Oil palm’s productivity of biomass and oil is very high. The high productivity equally needs a high level of intake. However, whether a plant is wasteful in its water consumption has to be measured using the same output unit. Gerbens-Leenes et al (2009), in their research entitled The Water Footprint of Energy from Biomass: A Quantitative Assessment and Consequences of an Increasing Share of Bioenergy Supply, found an interesting result about which plant is most efficient in its water consumption to produce bioenergy. The results of the research published in the Journal of Ecological Economics 68:4 found that oil palms belong to the most efficient group (after sugarcane) in water consumption for producing each gigajoule (GJ) of bioenergy.The bioenergy-producing plants most wasteful in their water consumption are rapeseed, followed by coconut, cassava, corn, soybean and sunflower. To produce each GJ of bioenergy (oil), rapeseed plants (European vegetable oil plants) need 184 m3 of water, while coconut, which is abundant in Indonesia, the Philippines and India, requires an average of 126 m3 of water. Cassava (a producer of ethanol) needs an average of 118 m3 of water (Table).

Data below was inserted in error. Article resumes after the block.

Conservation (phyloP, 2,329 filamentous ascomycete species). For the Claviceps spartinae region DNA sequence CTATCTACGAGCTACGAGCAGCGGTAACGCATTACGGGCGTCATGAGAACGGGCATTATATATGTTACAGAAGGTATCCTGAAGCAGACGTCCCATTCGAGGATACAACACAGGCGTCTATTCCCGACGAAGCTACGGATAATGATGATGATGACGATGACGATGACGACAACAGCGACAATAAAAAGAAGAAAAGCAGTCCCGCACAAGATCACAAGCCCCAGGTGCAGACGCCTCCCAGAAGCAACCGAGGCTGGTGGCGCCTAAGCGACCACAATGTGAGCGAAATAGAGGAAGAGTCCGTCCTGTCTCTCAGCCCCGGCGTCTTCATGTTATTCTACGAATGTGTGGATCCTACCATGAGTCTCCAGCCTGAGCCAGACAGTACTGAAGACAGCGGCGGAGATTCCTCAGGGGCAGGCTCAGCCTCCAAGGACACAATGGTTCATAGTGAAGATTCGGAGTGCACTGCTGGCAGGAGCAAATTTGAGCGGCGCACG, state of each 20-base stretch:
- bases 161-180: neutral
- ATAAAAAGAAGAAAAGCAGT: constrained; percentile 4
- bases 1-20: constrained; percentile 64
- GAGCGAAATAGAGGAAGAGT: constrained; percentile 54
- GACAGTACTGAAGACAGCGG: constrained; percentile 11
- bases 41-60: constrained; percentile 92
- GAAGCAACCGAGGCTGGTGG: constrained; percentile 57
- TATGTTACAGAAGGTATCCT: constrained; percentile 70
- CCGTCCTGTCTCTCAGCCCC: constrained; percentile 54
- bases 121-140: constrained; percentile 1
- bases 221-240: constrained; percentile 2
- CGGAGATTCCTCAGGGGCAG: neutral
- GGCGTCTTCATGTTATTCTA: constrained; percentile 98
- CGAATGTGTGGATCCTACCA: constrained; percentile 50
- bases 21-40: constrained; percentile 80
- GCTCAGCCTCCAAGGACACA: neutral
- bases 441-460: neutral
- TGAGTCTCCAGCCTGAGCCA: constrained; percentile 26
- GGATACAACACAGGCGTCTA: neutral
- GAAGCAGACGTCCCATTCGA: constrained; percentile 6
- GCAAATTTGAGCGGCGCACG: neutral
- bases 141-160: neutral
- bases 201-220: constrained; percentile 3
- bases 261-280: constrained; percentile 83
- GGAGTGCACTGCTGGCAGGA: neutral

Table: Water requirement to produce one gigajoule of bioenergy in various plants
|Types of plants||Average water consumption|
(m³/gigajoule of energy produced)
Source: Gerbens – Leenes et al, (2009)
Meanwhile, soybean as the main vegetable oil plant in the US needs an average of 100 m3 of water. Sugarcane and oil palm turn out to be the most efficient in consuming water for producing bioenergy. To produce each GJ of bioenergy (palm oil), oil palms only use 75 m3 of water.
With this fact, it is clear that oil palms turn out to be relatively efficient in their water consumption for producing bioenergy. Existing views saying that oil palm is wasteful in water consumption are disproved by the research results.